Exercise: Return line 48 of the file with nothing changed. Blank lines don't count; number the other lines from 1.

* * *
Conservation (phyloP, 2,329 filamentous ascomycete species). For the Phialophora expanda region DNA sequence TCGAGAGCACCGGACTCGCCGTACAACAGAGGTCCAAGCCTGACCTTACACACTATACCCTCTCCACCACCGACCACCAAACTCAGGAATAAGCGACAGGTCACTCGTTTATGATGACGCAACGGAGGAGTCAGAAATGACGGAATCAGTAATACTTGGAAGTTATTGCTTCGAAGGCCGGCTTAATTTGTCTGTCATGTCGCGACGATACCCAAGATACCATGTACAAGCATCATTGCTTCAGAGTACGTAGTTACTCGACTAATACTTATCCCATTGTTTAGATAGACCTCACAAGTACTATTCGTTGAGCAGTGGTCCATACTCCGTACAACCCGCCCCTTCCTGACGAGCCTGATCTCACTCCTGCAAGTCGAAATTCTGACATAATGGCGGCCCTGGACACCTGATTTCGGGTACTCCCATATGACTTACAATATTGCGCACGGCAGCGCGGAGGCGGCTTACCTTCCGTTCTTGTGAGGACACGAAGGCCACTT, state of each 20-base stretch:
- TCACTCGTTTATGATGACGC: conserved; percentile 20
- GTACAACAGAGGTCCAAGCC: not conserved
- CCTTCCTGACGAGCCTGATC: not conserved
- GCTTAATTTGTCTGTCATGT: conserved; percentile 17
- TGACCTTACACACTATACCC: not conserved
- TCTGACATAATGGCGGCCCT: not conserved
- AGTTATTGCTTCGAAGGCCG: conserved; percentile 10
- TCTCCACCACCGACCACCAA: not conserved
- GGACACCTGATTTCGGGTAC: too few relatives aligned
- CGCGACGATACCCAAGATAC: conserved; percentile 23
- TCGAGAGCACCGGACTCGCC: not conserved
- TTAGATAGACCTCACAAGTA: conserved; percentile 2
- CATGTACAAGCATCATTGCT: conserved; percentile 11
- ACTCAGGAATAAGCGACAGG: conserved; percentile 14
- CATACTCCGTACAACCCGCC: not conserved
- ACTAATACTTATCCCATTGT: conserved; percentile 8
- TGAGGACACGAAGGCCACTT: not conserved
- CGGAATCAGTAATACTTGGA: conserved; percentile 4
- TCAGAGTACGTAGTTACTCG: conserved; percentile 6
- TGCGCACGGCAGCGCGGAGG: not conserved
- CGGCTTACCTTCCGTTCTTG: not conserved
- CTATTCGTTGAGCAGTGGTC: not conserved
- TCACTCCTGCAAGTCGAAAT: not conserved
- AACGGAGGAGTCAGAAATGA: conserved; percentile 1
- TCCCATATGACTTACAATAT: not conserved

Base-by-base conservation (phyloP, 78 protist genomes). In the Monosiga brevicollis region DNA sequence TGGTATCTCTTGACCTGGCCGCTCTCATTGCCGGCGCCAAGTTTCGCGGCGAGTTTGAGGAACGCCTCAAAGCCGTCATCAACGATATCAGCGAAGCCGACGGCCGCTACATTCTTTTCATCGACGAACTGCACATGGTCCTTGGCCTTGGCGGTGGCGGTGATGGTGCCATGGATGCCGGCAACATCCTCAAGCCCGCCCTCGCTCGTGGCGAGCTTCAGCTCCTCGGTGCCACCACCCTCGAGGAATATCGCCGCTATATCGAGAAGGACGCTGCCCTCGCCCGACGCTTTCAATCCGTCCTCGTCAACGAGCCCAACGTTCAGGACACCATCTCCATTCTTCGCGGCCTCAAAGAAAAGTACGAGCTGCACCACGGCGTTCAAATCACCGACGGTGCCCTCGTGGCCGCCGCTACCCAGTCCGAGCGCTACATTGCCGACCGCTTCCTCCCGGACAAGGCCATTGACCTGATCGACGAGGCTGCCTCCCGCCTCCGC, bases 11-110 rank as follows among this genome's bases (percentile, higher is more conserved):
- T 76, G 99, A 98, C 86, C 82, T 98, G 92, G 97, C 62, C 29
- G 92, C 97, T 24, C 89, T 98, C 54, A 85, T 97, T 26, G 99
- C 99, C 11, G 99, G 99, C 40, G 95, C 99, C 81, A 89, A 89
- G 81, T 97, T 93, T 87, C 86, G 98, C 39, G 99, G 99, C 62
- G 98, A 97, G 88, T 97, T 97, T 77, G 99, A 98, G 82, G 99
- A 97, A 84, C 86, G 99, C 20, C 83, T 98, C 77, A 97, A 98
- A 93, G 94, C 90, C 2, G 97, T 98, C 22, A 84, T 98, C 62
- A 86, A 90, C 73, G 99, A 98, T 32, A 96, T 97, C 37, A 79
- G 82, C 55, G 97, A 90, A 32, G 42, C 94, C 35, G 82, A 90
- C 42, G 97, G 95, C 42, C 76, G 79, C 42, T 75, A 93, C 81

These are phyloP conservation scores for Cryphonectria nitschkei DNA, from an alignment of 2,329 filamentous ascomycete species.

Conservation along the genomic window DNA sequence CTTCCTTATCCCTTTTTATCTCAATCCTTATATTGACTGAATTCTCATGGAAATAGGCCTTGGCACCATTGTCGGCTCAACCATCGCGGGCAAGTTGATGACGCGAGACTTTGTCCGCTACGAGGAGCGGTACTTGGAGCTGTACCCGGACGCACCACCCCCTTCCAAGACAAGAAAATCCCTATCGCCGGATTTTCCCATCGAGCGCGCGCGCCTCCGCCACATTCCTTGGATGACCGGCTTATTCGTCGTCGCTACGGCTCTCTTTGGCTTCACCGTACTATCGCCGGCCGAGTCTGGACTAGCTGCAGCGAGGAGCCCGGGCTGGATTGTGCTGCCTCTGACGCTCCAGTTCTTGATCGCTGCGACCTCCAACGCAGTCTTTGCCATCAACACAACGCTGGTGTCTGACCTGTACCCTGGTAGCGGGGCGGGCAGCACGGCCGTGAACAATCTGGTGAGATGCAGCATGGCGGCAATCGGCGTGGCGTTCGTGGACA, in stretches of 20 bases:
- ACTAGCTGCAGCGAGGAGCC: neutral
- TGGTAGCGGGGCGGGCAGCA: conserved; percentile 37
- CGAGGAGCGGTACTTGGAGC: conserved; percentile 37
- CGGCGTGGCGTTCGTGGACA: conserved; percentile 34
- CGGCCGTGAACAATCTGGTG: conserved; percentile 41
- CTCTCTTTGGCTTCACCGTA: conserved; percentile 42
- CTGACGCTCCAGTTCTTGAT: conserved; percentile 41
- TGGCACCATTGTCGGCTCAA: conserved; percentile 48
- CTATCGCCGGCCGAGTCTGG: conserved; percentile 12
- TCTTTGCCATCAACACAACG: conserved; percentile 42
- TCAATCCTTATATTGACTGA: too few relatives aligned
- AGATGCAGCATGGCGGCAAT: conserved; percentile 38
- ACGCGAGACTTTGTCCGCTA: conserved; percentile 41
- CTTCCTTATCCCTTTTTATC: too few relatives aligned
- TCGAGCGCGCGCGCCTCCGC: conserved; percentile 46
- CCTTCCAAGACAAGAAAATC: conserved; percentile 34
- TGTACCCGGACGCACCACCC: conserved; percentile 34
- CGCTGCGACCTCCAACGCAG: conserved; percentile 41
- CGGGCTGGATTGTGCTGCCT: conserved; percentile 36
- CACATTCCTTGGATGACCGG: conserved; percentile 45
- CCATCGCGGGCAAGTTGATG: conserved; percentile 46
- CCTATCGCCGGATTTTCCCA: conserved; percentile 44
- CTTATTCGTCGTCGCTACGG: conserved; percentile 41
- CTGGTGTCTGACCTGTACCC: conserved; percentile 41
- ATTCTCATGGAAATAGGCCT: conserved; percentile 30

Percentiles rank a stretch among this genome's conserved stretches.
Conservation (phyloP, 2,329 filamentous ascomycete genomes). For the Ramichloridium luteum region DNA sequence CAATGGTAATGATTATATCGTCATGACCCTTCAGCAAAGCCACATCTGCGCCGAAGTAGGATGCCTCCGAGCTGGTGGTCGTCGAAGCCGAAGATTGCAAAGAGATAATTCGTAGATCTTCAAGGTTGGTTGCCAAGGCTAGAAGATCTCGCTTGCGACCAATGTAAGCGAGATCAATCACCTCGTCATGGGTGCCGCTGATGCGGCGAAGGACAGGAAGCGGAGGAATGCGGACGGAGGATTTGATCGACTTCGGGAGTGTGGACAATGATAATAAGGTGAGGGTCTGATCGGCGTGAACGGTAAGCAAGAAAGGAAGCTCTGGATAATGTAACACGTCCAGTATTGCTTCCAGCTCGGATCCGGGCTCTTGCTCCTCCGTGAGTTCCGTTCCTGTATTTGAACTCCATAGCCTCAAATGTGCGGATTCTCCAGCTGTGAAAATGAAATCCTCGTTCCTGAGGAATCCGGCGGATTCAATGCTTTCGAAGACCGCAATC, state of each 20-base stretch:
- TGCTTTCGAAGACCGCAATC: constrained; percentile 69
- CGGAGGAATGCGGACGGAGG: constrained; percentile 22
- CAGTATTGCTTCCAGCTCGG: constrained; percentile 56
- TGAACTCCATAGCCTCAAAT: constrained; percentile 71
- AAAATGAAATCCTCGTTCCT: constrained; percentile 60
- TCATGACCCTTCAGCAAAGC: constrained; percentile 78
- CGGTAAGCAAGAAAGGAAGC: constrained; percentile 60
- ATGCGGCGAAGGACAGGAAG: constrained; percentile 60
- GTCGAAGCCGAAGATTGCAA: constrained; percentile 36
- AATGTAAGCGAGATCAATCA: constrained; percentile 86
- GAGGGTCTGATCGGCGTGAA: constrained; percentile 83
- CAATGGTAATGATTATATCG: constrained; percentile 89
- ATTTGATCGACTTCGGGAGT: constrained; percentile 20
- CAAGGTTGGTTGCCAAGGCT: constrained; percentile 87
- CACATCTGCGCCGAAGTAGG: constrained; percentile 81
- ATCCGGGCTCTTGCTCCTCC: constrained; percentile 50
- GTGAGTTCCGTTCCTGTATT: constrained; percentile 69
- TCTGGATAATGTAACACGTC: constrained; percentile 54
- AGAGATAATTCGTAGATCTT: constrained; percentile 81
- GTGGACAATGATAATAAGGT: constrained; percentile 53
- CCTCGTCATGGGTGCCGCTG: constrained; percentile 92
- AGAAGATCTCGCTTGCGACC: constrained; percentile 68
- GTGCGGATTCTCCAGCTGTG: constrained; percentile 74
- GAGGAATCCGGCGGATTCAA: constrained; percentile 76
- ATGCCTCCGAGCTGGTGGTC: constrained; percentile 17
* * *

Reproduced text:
- CTATCGCCGGCCGAGTCTGG: conserved; percentile 12